US inflation data sends share markets into a 'tailspin'

New Zealand’s benchmark equity index dropped sharply as hot inflation data sent investors rushing to sell shares ahead of further interest rate hikes.

Monday, June 13th 2022, 9:52PM

by BusinessDesk

The S&P/NZX 50 Index fell 211 points, or 1.9%, to 10,924.74. Turnover was light at $132 million, with Australia celebrating Queen’s Birthday Weekend today. 

US share markets slumped, and bond yields jumped on Friday when consumer price index data showed inflation hadn’t peaked last month as some investors had expected.

Instead, prices increased another 1% in May and hit 8.6% year-on-year ­– the highest annual rate in over 40-years.

Core inflation was up just 0.6% but was still higher than expectations. 

BNZ economist Jason Wong described this result as a “shocker” that had “sent markets in a tailspin”. 

“Suffice to say, there was nothing to celebrate in these data releases and the market concluded that the Fed had plenty more work to do to bring inflation under control,” he said in a note this morning. 

NZ government bond yields jumped 13 basis points to the highest levels in almost a decade.

The 10-year yield broke above 4% for the first time since 2014, following US bonds. 

Traders in the US think the high inflation number might force the Federal Reserve to consider a 75 basis-point rate hike, despite it being off the table previously.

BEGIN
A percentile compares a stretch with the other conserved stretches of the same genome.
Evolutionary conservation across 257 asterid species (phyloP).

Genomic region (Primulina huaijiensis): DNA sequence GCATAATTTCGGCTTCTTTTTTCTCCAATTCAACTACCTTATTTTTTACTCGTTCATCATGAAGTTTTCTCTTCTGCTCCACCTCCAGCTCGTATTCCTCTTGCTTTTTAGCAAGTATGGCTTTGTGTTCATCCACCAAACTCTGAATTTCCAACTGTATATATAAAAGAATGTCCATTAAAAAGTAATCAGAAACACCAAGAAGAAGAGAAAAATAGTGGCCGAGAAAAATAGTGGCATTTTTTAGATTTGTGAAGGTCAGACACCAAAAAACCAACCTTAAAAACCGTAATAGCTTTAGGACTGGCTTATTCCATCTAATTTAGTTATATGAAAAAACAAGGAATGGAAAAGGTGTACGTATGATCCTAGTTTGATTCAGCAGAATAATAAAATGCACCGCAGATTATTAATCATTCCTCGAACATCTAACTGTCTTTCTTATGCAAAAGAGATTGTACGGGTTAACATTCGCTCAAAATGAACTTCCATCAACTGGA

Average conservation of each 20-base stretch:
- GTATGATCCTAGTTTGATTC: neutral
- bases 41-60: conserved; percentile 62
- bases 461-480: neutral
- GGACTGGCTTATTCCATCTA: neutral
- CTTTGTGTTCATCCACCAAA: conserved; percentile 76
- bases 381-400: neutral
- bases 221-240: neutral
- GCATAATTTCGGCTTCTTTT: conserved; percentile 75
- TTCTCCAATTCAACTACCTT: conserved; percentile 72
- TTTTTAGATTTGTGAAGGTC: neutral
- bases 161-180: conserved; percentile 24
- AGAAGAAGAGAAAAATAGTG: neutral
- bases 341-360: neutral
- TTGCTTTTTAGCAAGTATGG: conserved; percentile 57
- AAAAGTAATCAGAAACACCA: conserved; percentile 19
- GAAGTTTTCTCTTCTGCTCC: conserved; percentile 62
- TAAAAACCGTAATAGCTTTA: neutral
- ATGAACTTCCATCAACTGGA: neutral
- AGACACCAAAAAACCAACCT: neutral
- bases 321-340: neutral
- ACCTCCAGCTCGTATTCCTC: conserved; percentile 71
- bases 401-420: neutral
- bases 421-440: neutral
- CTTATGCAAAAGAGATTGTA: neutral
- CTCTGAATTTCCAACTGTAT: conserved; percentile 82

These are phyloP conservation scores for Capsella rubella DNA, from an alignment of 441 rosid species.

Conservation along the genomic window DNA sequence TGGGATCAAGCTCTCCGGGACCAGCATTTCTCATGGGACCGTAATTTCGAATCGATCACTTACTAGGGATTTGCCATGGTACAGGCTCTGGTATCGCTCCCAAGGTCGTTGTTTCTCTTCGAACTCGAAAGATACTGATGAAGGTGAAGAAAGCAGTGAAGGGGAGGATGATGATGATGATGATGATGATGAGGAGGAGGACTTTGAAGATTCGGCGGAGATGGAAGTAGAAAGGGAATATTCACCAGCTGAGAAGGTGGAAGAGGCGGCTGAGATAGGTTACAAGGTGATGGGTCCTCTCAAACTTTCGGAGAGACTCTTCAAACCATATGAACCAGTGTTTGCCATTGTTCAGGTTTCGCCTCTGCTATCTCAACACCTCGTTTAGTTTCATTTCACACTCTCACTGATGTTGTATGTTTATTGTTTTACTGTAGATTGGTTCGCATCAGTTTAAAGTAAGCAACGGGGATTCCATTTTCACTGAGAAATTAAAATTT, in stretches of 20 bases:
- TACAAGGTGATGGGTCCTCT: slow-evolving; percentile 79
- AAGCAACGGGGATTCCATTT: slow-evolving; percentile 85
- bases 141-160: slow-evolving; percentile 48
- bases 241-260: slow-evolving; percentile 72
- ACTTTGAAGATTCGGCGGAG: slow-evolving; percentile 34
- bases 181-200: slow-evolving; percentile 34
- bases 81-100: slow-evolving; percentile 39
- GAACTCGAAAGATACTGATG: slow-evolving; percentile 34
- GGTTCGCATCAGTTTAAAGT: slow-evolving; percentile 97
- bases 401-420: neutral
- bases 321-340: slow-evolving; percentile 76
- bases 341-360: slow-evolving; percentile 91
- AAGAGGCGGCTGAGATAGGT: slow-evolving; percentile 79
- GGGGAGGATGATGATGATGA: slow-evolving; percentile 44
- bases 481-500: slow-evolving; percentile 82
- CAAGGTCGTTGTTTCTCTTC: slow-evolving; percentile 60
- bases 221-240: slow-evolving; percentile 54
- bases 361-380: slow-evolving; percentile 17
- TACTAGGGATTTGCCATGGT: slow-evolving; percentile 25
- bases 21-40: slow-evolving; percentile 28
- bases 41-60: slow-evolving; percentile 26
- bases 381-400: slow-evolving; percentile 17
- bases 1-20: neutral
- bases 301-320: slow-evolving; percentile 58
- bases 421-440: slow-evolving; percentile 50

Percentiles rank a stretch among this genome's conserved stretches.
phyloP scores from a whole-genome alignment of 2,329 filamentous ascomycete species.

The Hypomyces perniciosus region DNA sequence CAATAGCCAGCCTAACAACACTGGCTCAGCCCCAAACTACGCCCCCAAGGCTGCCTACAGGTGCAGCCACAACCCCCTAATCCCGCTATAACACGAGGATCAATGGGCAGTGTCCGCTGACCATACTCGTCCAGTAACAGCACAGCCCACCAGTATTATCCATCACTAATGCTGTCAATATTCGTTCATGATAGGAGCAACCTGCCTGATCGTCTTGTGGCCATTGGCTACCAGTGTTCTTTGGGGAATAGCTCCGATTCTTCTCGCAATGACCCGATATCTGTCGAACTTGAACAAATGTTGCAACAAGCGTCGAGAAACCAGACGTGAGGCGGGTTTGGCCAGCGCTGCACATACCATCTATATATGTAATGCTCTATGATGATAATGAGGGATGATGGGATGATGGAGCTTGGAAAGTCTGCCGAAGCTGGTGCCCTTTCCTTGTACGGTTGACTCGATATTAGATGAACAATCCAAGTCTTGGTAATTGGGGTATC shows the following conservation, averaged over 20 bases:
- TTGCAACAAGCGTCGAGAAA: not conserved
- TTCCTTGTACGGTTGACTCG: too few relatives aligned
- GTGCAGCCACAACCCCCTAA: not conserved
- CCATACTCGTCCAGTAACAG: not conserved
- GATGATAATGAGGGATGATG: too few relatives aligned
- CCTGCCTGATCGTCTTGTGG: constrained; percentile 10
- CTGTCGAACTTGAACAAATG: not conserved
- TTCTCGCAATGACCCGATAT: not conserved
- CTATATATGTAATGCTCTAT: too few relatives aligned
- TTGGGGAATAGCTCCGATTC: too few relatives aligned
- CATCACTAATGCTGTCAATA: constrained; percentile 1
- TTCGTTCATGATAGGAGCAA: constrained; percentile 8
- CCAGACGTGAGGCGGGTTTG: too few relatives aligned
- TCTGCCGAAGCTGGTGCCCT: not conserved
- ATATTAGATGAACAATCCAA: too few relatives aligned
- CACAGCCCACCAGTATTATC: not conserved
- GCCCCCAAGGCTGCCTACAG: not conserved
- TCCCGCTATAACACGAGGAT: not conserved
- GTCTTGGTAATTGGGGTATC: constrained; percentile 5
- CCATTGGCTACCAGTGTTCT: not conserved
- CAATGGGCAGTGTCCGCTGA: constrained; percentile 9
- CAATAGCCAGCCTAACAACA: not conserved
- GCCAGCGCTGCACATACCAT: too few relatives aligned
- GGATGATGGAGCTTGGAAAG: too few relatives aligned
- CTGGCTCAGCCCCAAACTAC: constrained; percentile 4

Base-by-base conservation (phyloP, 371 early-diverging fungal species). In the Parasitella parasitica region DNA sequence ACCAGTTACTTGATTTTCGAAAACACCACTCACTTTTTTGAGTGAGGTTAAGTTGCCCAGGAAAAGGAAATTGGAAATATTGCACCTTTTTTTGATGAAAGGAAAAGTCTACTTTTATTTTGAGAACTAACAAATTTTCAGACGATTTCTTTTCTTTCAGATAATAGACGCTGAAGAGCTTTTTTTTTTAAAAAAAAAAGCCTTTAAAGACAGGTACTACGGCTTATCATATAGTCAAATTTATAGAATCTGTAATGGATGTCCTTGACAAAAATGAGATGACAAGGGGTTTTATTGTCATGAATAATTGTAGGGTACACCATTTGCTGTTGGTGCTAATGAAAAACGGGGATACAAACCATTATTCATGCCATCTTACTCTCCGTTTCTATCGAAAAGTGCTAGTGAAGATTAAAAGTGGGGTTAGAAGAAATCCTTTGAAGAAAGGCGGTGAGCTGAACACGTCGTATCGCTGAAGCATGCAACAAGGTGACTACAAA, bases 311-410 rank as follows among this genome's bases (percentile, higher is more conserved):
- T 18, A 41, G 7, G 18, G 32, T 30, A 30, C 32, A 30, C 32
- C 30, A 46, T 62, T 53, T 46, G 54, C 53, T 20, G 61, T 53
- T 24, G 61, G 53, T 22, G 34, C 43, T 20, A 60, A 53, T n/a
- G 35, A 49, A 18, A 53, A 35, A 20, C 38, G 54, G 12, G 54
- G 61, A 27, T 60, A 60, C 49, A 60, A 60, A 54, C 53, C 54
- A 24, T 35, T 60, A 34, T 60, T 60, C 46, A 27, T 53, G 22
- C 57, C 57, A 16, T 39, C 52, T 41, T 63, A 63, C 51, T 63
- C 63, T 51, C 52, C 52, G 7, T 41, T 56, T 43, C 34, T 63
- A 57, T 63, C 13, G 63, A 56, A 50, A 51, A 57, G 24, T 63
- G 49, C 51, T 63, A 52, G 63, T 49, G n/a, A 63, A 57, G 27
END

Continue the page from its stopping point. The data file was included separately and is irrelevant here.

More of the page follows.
Local stocks were on track for their worst one-day decline in more than a year but recovered late in the session. 

Matt Goodson, a director at Salt Funds Management, said having Australian investors on holiday had resulted in poor liquidity and that made the market weakness worse. 

The decline hit a broad base of companies, he said, with investors choosing to sell a bit of everything rather than just those most exposed to interest rates or inflation.  “Hard selloffs often are broad-based, they extend out beyond the most obvious stocks,” he told BusinessDesk. 

A2 Milk was the hardest hit, falling 9% to $4.53 and giving up almost a month’s gain in the process. 

The stock had rallied in recent weeks on hopes the infant formula shortage in the US would give the company an entry into the US market. 

My Food Bag Group fell 5.4% to 88 cents but is still up 10% in the past month. 

Tourism Holdings declined 3.4% to $2.60 after the RV rental company’s chair, Rob Campbell, resigned today with immediate effect. 

Campbell had previously signalled he would give up some of his directorships to free up time to chair the newly formed Health NZ but hadn’t specified his Tourism Holdings role. 

Steel & Tube Holdings dropped 4.6% to $1.24 but the company’s two most senior managers declared they had recently bought up 40,000 shares for $50,689, or $1.26 per share. 

Mercury NZ fell 4% to $5.51 and Meridian Energy dropped 3.4% to $4.51, while Genesis Energy was up 0.8% at $2.58 – one of only a handful of stocks to gain.

Honey maker Comvita dropped 0.6% to $3.18, despite tightening its full-year earnings to between $28.5m and $30m, effectively trimming $1.5m from the lower end.  

The company said it was forecasting “double-digit growth” in net profit from the previous year.  

The NZ dollar was trading at 63.24 US cents at 3pm in Wellington, down from 63.97 cents yesterday. The trade-weighted index was at 71.30, from 71.51 yesterday.  Bond traders predicting more aggressive monetary policy – and the economic turbulence that comes with it – sent the US dollar higher over the weekend.

Tags: Market Close

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